While this Panel appreciates that complainants face the often challenging task of proving a negative, in the present case, Complainant fails to supply any factual information that would enable this Panel to rule ― either way ― upon the question of whether Respondent has rights or legitimate interests.
That Complainant has apparently secured the court decision alluded to in the Complaint does not, by itself, establish a prima facie showing on this essential element of Complainant’s case in the present proceeding. This is particularly the case as the only court decision that Complainant attached to its Complaint is a preliminary injunction order and is actually referencing another decision which was not provided. Furthermore, the said court order does not seem to name Respondent. Complainant did not provide any detailed explanation of the background and context of this court decision.
Considering all of the allegations of the Complaint, this Panel finds that Complainant falls short of establishing the required prima facie case, which would otherwise operate to shift to Respondent the burden of demonstrating that Respondent has legitimate rights or interests. See Croatia Airlines d.d. v. Modern Empire Internet Ltd., WIPO Case No. D2003-0455; Belupo d.d. v. WACHEM d.o.o., WIPO Case No. D2004-0110.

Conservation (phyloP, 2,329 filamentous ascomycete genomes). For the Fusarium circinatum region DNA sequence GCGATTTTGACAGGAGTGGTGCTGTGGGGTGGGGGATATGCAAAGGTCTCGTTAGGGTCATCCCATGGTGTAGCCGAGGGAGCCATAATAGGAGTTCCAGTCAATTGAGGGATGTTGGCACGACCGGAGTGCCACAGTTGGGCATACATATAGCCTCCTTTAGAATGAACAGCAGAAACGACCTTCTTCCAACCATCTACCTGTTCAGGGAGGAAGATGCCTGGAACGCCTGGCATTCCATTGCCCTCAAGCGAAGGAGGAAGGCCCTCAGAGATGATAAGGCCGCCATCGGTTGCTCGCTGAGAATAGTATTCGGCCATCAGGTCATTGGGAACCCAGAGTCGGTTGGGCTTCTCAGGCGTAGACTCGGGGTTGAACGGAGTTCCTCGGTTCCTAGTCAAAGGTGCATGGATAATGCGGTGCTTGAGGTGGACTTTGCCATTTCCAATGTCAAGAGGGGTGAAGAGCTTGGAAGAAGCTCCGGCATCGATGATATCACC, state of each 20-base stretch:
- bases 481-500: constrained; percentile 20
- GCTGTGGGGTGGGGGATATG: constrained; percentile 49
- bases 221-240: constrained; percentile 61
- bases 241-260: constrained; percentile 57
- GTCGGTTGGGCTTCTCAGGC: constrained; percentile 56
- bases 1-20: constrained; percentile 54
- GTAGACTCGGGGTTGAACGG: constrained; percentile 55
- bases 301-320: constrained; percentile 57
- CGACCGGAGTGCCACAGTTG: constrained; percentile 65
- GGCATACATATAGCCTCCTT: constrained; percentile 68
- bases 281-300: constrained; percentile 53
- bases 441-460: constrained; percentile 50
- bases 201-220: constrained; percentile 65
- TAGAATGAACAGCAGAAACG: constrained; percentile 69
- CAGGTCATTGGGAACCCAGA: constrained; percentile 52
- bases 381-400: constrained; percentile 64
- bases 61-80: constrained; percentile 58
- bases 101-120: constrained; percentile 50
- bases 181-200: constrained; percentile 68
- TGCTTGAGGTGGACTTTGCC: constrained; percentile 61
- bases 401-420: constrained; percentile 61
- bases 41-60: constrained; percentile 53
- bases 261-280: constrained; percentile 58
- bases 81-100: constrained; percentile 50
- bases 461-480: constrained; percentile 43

Panels are permitted to undertake limited factual research (WIPO Overview of WIPO Panel Views on Selected UDRP Questions). The Policy and Rules will not, however, be served by a panel attempting to fashion a complainant’s case out of whole cloth.
The Panel concludes, therefore, that Complainant has failed to establish its burden under paragraph 4(a)(ii) of the Policy.
C. Registered and Used in Bad Faith
In light of the Panel’s conclusion that Complainant has failed to establish that Respondent lacks rights or legitimate interests in the disputed domain name, it is unnecessary to rule upon Complainant’s further summary contentions that Respondent registered and is using the name in bad faith under the Policy.2
For all the foregoing reasons, the Complaint is denied.
Nasser A. Khasawneh
Dated: May 5, 2008
1 Without explanation Complainant alleges that “Respondent’s postal address is fictitious and non-existent”. The Panel notes, however, that Complainant omitted from the Complaint the physical address information listed for Respondent in the whois record (altaycesme mah. bomac sk. yazicilar apt. kat:2 no:7 Da:4 ISTANBUL, 34843 TR). See http://www.publicdomainregistry.com/whois-process/
2 The Panel is nonetheless of the opinion that Complainant would also need to provide more specific factual support in order to establish the third UDRP element of registration and use in bad faith.